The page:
The holidays are wonderful, aren’t they? Sure there’s a lot to be cranky about. The mad dash to find gifts, the stress of traveling and coordinating family events, not to mention the inevitable religious arguments between people celebrating different occasions (or none at all). However, ultimately, when the dust settles, stores close down, and the world seems to pause in unison for just a minute, we get a chance to reflect and appreciate what matters most in our lives.
Christmas movies, as one facet of the holiday season, augment this experience by filling our heads with visions of sugarplums and our hearts with warm feelings. In fact, they often make us feel so good that we forget that the things these films teach us can actually be a little twisted.
Even if they do fill us with good cheer, appeal to our sense of nostalgia and family, and generally get us in the mood to express that good will towards mankind that we’ve all heard about, here are ten examples of Christmas movies that, despite their best intentions, express some very unsettling lessons. Starting with one of the worst offenders:
10. Home Alone – Abandoned Kids Can Fend For Themselves Better Than Adults
Let’s set aside, just for a moment, that Macaulay Culkin’s most recognized role is as a child who is more sadistic than his role in The Good Son. It’s slapstick, right? So, it’s not supposed to be scary that after running through a man’s foot with a nail and setting another guy’s head on fire, the kid still giggles as he throws them off a roof. We’ll ignore that for a bit.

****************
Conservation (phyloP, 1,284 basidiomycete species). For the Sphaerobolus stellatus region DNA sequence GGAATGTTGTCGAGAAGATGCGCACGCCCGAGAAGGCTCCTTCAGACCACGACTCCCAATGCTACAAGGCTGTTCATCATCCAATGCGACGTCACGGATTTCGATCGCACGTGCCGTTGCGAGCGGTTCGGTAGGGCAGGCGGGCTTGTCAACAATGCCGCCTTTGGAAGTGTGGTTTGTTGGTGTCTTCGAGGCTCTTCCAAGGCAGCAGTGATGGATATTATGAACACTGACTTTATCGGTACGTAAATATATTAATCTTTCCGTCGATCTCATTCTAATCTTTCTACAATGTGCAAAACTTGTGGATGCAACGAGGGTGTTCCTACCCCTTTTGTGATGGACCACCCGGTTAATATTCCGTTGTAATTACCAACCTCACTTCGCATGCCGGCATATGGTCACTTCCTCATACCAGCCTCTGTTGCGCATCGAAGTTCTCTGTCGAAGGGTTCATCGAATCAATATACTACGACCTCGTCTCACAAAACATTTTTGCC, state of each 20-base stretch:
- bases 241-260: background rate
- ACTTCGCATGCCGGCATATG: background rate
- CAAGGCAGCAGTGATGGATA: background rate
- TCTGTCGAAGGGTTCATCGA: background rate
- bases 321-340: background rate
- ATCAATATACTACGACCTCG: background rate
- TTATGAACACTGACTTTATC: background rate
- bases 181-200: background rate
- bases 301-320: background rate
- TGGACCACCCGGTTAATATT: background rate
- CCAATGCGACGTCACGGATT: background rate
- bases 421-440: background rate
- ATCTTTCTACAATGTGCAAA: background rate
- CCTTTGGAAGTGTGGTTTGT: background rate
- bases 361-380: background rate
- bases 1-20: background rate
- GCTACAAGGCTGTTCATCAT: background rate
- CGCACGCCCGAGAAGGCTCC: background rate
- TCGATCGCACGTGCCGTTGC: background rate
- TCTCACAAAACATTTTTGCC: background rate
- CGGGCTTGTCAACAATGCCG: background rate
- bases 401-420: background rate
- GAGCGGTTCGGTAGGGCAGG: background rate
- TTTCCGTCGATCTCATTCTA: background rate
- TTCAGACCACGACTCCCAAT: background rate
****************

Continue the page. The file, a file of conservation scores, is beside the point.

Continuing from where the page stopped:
This kid is pretty clever, though. More clever than his parents. When Kevin McAllister discovers that he’s on his own, he knows enough to get groceries, establish a convincing cover, and even pull off on-the-fly video editing with a VCR. When I was this kid’s age, I would’ve felt accomplished programming my alarm clock. Yet, his mother, whom we have to assume he takes after a little bit, can’t seem to manage to get home any faster than her family who just waited for the next flight. All her bribery and begging and hitchhiking won her, at best, a five minute advantage.
The argument could be made that this is just a silly kid’s movie and it doesn’t have to be realistic. If that’s the case, it would’ve been lovely if the drama didn’t feel so painfully in tune with real-life. The insults hurled between members of the family feel so mean-spirited that it can’t help but seem a little too lifelike, which is in stark contrast to the almost cartoon-ish light-hearted feeling of the rest of the movie.
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